The Graduate Management Admission Test (often known as the GMAT) is an internationally accepted multiple-choice, computer-based, and computer-adaptive exam that is used for admission to graduate management and business programmes (such as MBA programs).
In order to give business schools standardised measures of applicants’ readiness for graduate-level academic work, the testmaker GMAC created and administers the GMAT. In order to determine if you are prepared for the demands of an MBA programme, business school admission committees consider your GMAT score in addition to your work experience, academic record, and supporting papers.
What should we remember? A strong GMAT performance is likely to have an immediate, beneficial effect on your business school application.
The GMAT is primarily a test of your critical thinking abilities, even while it does assess facts and rules, such as language, as well as quantitative topics in arithmetic, algebra, statistics, and geometry. It assesses your capacity for logical thought, problem-solving within time constraints, and the analysis and evaluation of verbal and quantitative information. The secret to getting a high GMAT score is understanding how to effectively reason through and analyse material.
The GMAT exam is a computer-based test that evaluates a person’s analytical writing, verbal, quantitative, and reading abilities in commonly used written English. The test is divided into four main sections:
- The 30-minute writing exercise in the Analytical Writing Assessment (AWA) part requires test takers to evaluate an argument.
- The Integrated Reasoning (IR) component of the exam consists of 12 multiple-choice problems that gauge the test-aptitude taker’s for analysing information from many sources and in various formats.
- Quantitative Reasoning: This section of the exam consists of 31 multiple-choice questions that gauge the test-capacity taker’s for applying mathematics to solve problems and reason quantitatively.
- Verbal Reasoning: This component of the exam contains of 36 multiple-choice questions that assess a test-capacity taker’s to read and comprehend written material, to analyse arguments and reason about them, and to correct written material to adhere to accepted written English.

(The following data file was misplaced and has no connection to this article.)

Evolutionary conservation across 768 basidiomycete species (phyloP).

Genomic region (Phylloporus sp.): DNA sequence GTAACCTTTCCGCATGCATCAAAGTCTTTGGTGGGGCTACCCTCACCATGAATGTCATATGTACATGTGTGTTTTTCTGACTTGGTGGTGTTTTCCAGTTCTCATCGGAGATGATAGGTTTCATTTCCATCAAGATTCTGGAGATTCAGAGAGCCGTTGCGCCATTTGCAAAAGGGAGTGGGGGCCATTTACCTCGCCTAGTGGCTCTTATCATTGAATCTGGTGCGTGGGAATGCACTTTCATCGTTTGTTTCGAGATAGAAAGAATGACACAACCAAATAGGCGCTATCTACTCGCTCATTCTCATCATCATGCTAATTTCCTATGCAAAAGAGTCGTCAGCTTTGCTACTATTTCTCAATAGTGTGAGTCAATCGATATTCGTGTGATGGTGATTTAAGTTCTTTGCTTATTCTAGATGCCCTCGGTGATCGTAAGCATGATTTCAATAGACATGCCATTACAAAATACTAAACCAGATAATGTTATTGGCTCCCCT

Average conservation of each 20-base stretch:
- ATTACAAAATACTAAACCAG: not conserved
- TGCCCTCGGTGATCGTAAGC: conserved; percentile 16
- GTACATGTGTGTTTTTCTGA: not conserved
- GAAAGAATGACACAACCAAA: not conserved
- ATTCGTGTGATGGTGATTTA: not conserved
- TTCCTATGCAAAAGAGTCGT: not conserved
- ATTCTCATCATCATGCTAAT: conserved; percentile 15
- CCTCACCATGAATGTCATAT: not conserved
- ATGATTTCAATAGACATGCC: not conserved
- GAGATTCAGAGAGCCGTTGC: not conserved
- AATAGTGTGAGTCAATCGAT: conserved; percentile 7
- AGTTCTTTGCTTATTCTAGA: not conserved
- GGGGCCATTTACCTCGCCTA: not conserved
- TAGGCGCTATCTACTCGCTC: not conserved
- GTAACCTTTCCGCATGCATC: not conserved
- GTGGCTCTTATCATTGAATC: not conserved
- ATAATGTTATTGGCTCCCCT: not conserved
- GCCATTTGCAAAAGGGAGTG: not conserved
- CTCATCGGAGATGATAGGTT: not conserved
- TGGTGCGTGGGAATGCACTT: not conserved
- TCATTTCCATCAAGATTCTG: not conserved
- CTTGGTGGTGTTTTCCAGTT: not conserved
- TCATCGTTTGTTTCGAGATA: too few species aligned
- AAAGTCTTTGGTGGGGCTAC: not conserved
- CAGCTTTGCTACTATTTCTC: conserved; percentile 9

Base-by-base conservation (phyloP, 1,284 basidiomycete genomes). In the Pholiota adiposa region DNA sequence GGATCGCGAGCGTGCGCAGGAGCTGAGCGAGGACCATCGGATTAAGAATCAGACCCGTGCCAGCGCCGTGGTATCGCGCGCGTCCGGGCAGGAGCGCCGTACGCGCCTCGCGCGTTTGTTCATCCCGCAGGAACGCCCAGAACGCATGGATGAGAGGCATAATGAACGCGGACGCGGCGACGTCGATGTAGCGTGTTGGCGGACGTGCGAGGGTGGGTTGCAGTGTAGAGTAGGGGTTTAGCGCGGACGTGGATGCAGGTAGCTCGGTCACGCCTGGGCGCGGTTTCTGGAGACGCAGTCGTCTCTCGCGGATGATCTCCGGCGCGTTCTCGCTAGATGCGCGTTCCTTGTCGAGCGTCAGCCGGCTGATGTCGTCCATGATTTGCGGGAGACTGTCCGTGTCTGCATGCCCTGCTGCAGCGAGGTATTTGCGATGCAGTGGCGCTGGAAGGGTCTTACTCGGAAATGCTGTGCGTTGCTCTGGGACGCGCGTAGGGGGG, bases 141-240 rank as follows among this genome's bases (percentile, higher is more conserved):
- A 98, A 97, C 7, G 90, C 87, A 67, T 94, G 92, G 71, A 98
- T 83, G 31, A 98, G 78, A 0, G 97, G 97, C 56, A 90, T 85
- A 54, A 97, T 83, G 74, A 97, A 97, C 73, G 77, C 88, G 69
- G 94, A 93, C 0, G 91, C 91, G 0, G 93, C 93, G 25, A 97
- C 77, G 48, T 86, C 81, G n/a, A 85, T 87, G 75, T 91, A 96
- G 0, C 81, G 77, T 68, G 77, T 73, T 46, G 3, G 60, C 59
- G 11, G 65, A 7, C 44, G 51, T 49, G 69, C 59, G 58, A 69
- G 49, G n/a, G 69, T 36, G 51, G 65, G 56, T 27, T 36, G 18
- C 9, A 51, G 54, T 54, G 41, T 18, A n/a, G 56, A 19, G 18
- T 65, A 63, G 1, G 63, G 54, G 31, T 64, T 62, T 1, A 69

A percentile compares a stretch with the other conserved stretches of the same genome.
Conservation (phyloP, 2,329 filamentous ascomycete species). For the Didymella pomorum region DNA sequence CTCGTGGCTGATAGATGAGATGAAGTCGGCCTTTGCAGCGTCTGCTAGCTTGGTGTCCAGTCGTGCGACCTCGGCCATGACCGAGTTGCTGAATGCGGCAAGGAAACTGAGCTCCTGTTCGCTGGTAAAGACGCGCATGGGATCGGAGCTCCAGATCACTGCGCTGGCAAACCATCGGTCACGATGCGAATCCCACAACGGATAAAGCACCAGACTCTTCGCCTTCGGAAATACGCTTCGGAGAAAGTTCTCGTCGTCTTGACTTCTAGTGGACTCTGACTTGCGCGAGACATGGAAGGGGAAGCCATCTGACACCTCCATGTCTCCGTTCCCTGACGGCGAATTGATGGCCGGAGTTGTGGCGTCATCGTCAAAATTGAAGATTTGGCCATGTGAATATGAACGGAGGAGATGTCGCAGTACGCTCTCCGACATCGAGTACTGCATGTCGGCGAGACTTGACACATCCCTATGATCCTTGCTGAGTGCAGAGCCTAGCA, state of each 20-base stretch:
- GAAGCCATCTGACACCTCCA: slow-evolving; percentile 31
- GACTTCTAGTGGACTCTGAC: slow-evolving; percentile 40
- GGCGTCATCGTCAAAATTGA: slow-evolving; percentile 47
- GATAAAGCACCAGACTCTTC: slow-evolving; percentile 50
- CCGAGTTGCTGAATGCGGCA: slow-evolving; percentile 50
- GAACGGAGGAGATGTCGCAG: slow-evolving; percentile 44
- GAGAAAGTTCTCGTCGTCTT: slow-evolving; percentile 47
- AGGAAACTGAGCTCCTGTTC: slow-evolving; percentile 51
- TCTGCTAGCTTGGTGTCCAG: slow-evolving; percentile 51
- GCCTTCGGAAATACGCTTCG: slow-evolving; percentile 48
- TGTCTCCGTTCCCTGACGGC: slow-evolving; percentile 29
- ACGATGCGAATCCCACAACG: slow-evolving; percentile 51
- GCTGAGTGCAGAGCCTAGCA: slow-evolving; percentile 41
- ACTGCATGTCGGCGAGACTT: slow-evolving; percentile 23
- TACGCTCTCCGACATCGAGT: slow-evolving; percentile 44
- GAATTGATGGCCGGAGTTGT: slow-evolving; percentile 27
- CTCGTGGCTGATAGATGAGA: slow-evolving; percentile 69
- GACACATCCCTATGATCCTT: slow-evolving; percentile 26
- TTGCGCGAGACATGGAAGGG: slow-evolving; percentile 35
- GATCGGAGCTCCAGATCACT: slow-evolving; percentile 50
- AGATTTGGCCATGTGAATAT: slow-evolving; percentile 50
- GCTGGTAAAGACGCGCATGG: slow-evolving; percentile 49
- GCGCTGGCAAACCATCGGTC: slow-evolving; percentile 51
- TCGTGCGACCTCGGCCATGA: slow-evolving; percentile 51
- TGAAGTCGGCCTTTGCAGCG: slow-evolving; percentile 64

The GMAT exam is made to evaluate a test-critical taker’s thinking and problem-solving abilities, which are crucial for success in graduate-level business and management schools.
Interesting Facts about GMAT
- The difficulty of the questions you are asked on the GMAT is determined by how well you did on the prior questions because it is a computer-adaptive test. This implies that the test is customised to your unique abilities and can offer a more accurate measurement of your abilities.
- The GMAT is divided into four primary sections: Verbal, Quantitative, Integrated Reasoning, and Analytical Writing Assessment. The exam lasts roughly three and a half hours, and scores range from 200 to 800.
- The Analytical Writing Assessment is an optional essay component of the GMAT in addition to the main exam. In order to provide business schools a better idea of your writing skills, this section—which is not scored—is sent with your test results.
- Not just prospective business students should take the GMAT. In recent years, students pursuing jobs in industries like law, medicine, and government have grown more and more interested in taking the test.
- You can register for the GMAT online or over the phone, and it is offered all year long at testing facilities throughout the world. To get a feel for the test’s format and get a sense of your potential score, you can also take a practise test on the GMAC website.